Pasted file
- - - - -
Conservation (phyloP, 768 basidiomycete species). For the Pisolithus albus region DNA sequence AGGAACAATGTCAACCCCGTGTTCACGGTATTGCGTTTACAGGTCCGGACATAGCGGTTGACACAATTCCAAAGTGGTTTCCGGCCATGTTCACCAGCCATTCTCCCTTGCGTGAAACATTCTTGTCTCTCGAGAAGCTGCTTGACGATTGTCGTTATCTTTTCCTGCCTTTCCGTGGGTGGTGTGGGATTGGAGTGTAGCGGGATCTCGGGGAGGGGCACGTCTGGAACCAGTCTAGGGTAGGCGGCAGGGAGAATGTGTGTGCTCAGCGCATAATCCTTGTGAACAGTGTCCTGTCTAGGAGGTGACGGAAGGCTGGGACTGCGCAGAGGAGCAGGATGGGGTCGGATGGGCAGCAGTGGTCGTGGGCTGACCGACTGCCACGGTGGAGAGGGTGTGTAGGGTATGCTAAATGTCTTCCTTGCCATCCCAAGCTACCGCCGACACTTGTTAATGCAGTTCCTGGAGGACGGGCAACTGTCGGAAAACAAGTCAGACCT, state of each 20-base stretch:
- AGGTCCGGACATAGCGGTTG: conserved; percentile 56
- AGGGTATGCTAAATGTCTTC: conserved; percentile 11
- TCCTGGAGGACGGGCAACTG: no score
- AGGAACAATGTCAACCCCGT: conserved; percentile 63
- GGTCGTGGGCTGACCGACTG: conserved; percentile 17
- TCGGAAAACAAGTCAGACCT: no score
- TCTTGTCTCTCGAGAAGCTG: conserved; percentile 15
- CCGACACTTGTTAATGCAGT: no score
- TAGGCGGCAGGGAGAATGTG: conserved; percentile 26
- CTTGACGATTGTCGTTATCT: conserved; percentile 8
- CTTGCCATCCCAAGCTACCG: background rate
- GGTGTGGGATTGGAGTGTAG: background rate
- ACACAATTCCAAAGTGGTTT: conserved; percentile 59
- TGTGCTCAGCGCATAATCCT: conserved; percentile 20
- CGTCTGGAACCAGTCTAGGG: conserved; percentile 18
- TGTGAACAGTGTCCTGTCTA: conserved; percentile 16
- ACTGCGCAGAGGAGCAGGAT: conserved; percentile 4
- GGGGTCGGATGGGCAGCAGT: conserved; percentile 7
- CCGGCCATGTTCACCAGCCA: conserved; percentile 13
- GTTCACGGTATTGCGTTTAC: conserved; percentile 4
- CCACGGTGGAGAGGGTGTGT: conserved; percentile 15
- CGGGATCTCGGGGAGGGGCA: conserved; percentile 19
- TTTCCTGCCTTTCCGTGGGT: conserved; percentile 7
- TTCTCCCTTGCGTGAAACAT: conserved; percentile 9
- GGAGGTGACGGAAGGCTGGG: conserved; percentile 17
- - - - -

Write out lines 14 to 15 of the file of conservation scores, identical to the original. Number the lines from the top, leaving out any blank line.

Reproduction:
- ACACAATTCCAAAGTGGTTT: conserved; percentile 59
- TGTGCTCAGCGCATAATCCT: conserved; percentile 20